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Audi A4 B5 Neuspeed 22mm Rear Sway Bar Install

To the best of my knowledge, this page accurately describes the procedure that I followed to install a 22mm Neuspeed rear swaybar on my 2000 A4 1.8TQ. Although the bar fits '96-'01 A4's and S4's, I cannot confirm that this procedure will work for your car.
Use these instructions at your own risk.

  • Hydraulic floor jack and two jack stands. Optionally, three hockey pucks for cushioning the jack saddles.
  • Tools for removing wheel.
  • WD40 or some other lubricant for loosening fasteners.
  • 5mm hex key for end link allen bolts. A hex key ratchet (socket) wrench would be even better.
  • 17mm open end wrench for end link hex nuts.
  • Torque wrench with 17mm and 13mm attachments.
  • Two 13mm open end wrenches for bushing and subframe brackets. Or even better, one 13mm open end wrench and one 13mm ratchet wrench with 2" extension.
  • Neuspeed swaybar kit including:
    • Two subframe support brackets
    • Four M8 washers
    • Eight M8x1.25x25mm hex bolts (preferably four flanged and four regular)
    • Eight M8x1.25 hex nuts (preferably nyloc)
    • Two M10x1.50 hex nuts (preferably nyloc)
    • Two 22mm polyurethane bushings with brackets
    • 1/4 ounce bushing grease


1. Lift the rear of the car and remove wheels.

Left (driver) side rear jack location

Set the emergency brake. Loosen the lug nuts on both rear wheels with a lug wrench or breaker bar (not a torque wrench). Place blocks in front of the front wheels. Lift one side of the car with the floor jack and slide a jack stand under a solid location on the chassis. Do the same on the other side.

Floor jack under the cross member lends extra support

For extra support, place the hydraulic jack under a solid location down the centre axis of the car. The jack should just touch the chassis. The floor jack should not bear much weight. That's the jack stands' job. Remove both rear wheels.

2. Detach swaybar from end links.

Left (driver) side end link

The ends of the swaybar are attached to plastic end links located just behind the brake rotors. The hex nuts are torqued (74 ftlb) on fairly tight and can be quite difficult to remove. Spray some WD40 on the nuts (don't get any on the brake!) and allow them to soak for a few minutes.

Hold the end of the bolt with a 5mm hex key (or hex key ratchet) and use a 17mm open end wrench to remove the nut. Apply WD40 as needed.

Right side end link

3. Detach swaybar (bushings) from subframe.

Right side bushing

Remove the four (two per bushing) 13mm hex nuts/bolts holding the bushings to the subframe. The right (passenger) side is particularly difficult to reach because of the gas tank. The easiest way is to hold the bolt head with an open end wrench and remove the nut using an extended ratchet as shown above.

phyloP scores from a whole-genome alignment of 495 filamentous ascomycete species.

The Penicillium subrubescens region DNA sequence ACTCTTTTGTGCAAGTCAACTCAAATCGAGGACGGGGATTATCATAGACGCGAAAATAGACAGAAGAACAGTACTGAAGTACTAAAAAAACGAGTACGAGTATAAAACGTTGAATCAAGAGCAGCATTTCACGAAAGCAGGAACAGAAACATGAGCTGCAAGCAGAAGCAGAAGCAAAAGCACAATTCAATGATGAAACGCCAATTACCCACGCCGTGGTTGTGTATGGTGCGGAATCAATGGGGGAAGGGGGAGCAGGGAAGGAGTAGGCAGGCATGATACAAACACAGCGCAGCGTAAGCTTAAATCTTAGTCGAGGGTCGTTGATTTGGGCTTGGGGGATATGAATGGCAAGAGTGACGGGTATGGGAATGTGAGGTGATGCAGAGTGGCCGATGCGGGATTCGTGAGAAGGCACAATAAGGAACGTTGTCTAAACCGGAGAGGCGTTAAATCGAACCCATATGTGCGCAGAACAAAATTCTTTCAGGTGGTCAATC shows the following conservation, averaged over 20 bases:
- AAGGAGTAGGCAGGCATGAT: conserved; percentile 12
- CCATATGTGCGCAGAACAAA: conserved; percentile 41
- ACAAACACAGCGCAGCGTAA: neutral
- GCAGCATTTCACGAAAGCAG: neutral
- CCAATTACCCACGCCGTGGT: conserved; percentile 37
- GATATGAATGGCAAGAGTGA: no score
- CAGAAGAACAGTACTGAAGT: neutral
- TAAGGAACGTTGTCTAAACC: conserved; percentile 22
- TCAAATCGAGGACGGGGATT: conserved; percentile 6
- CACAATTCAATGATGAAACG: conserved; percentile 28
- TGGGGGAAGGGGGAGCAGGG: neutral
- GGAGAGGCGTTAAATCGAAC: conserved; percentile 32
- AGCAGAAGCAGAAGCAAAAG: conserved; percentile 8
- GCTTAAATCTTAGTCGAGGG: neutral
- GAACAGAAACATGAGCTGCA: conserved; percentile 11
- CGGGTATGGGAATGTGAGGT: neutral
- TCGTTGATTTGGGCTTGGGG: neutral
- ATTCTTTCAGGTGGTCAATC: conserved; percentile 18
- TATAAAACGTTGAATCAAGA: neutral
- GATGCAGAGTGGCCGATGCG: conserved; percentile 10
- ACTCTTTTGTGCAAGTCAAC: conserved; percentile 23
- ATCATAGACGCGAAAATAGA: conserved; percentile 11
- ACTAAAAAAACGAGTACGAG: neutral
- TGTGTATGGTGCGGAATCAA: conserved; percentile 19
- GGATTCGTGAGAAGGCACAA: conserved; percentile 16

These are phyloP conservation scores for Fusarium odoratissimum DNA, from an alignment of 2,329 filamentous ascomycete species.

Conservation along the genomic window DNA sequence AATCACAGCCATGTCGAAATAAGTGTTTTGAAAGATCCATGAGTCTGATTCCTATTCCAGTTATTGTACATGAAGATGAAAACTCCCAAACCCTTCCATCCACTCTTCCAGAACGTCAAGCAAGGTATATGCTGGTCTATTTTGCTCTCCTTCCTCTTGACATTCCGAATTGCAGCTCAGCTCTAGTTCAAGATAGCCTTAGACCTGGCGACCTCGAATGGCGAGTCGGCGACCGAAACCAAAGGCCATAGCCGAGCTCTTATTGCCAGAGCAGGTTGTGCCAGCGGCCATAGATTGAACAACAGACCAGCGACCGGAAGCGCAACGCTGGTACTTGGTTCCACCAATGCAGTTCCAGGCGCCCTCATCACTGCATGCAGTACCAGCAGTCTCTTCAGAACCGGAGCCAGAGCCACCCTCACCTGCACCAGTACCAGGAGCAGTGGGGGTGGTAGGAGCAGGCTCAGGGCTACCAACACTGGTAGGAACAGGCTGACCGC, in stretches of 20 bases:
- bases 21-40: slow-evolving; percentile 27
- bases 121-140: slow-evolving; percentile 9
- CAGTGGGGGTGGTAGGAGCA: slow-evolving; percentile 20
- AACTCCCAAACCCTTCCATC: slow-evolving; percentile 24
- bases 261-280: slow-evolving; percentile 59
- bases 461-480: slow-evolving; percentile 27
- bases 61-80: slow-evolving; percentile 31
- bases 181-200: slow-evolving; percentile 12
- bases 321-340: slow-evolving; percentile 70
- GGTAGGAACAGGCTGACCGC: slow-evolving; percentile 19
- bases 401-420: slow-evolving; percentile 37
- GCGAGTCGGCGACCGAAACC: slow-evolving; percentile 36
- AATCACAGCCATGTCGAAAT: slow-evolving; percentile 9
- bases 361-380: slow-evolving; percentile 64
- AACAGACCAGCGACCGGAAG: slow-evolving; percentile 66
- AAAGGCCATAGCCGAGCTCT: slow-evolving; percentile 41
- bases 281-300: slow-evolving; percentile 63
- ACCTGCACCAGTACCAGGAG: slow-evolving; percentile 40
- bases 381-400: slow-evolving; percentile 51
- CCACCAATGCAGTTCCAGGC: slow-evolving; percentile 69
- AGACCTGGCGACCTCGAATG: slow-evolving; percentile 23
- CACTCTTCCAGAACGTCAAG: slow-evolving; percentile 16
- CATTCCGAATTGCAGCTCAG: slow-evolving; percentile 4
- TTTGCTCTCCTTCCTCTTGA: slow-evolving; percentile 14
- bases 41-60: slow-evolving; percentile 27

4. Remove the swaybar.

Stock vs. Neuspeed

The exhaust prevents the swaybar from dropping straight off the car after all the attachments are removed. Carefully work the bar around and away from the exhaust.

5. Install subframe support brackets.

Right side bracket

The reinforcement brackets attach to the subframe just behind where the bushings should be. There are strategically located holes on the subframe for mounting the bracket.

Left side subframe. No drilling or welding required!

Attach the wide section of the bracket to the subframe first, but do not tighten the bolts. The bolts and washers should go on the outside (visible side of the subframe) and the nuts on the inside. Use a 13mm open end wrench to hold the nut on the inside while tightening the bolt on the outside with a ratchet. Loosely attach both brackets to each side of the subframe.

Loosely attach the wide section of the bracket

6. Grease the bushings.

Energy Suspension bushing grease

Coat the inside of both bushings with the supplied bushing grease. If you purchased the swaybar secondhand like I did, and don't have the original grease package, you can use Energy Suspension Formula 5 Prelube (#9-11101). It is specially formulated for use with polyurethane bushings. Slip the bushings onto the swaybar on the middle section just before the bend.

7. Attach swaybar to subframe.

Left side bracket and bushing.

Slide the bar over the exhaust and line up the bushings with the subframe mounting holes. Sandwich the subframe between the bushing and reinforcement bracket. You may need to slide the reinforcement bracket around to get the holes in the bracket to line up with the holes on the subframe (this is why you should not tighten the bolts during step #5).

Tighten the subframe bolts with 18ftlb of torque on both sides of the car. Do not overtighten the bolts on the bushing as it could bind the bushing and cause squeaking.

8. Attach swaybar to endlinks.

Set stiffness using the end link mounting holes

The bar's stiffness is determined by the mounting holes at the end of the bar. The shorter the bar, the harder it is for it to twist during rear suspension travel. Attaching the bar using the inner hole (toward the middle of the bar) effectively shortens the bar, making it harder to twist (ie, stiffer). Conversely, mounting the bar using the outer holes (toward the end of the bar) lengthens the bar, making it easier to twist (ie, softer).

Neuspeed suggests mounting the bar with the soft setting at one end and the hard setting at the other to achieve medium stiffness. This sounds a bit weird to me, so I just mounted the bar at soft on both ends. Clean off any WD40 residue from the end link bolts before threading the nuts. Tighten the endlink nuts with 74ftlb of torque.

Finish off by remounting the wheels, lowering the car, and torquing the wheel lugs to 89 ftlb.

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